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Speaking Up: The Voice-Over
By: Dwayne W. Waite Jr.
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Advertising changed forever the moment pictures were given life. Television ads have helped brands give their products and services the life and personality often lacking in print and radio. As technology developed more, we see brands moving from TV to online and digital video, and the growth in those areas has been more than impressive.

As we have talked about time and again, humans are visual creatures. Seeing vivid pictures and images move and interact with others makes our brains connect with objects and concepts faster than the alternatives. Brands spend a lot of time creating the right video or TV ad. The ad or video is meant to showcase or remind consumers about the brand's image. How the ads look and feel, how they grab the consumer's attention, are all important factors.

And so is the voice of the ad.

We want to highlight the importance of the voice-over. A voice-over is supposed to provide information that may not be entirely presented in the visual aspects of the ad. The voice-over can also provide the voice or persona the brand wants the consumer to imagine. The brand should use a voice-over that is not separate from its target market. 

We want to highlight two examples of brands effectively engaging in this type of advertising.

Example 1: Ram 1500, "Driven"

At the moment of writing this article, iSpot TV indicates that the ad was last played on ESPN during one of the NCAA Bowl games. The ad, done by RAM and The Richards Group, attempted to match the voice-over with their desired target market — tough, “driven” men who need a truck. It shows men who like the outdoors, have hobbies (from caring for a motorcycle to perhaps watching and loving football), and engage in things that could make having a truck worthwhile. The deep voice of Sam Elliott indicates a certain toughness, wisdom, and masculinity that fits the imagery of the ads. Though the description of the ad says a "perfect truck for everyone," the ad is clearly showing that the truck isn't for everyone.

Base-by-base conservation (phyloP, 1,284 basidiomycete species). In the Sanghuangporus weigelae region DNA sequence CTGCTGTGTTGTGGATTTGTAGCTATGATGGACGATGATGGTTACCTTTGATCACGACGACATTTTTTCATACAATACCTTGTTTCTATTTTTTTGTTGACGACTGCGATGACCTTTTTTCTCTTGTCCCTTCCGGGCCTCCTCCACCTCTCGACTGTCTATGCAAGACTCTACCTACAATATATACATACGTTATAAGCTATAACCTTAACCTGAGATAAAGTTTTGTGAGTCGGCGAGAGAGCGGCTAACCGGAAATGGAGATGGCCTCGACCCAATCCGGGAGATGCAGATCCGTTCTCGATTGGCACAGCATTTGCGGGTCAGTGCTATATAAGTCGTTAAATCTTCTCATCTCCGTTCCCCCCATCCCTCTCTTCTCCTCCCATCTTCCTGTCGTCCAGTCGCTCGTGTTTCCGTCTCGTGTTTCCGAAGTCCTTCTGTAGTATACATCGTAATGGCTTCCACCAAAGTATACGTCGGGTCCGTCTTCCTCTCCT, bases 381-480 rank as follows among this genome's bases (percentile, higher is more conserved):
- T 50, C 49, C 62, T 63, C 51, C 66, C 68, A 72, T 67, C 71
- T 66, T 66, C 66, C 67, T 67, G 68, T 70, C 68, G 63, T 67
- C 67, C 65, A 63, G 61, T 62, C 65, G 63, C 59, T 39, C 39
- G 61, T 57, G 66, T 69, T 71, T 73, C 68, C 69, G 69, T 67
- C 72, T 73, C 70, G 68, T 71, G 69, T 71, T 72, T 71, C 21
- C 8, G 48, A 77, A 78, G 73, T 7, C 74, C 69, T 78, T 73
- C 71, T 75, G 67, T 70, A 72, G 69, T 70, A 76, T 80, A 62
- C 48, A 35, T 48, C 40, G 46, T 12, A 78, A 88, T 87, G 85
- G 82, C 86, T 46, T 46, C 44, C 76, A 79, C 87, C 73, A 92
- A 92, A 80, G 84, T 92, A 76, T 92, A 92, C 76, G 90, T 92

Example 2: Coors Banquet "The Banquet Beer"

In the rise of craft beer, some people like to avoid all the different choices and rely on beers that have stood the test of time. This ad, again featuring Sam Elliott, reflects that kind of no-nonsense, traditional type of positioning. One can tell immediately that Coors and the Initiative wanted to hit on tradition when the ad started with, "When you put your name on something, it means something." That phrase is totally geared towards men, since it is traditionally more masculine to have your last name placed on something to establish ownership. Though times are changing, men still consider having a credible name to be important. Clearly targeting an older audience, showing older gentlemen enjoying the beer, Coors and Elliott did a solid job positioning themselves to be a traditional beer for traditional men. At the time of writing this article, iSpot TV says that this ad was ran during a "Tanked: Unfiltered" episode. Elliott's voice again was used, probably to indicate that wisdom factor with a conservative nature or tone along with it.

Here are two brands with similar target markets using similar positioning with the same voice of actor Sam Elliott. We will not call it "copy-catting," but both campaigns seem to know what works for their target audiences. It would not be hard to imagine that a RAM 1500 buyer could also be seen buying a 12-pack of Coors Banquet.

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About the Author
Dwayne W. Waite Jr. is partner and principal at JDW: The Charlotte Agency, a marketing and advertising shop in Charlotte, NC. He enjoys consumer behavior, economics, and football.
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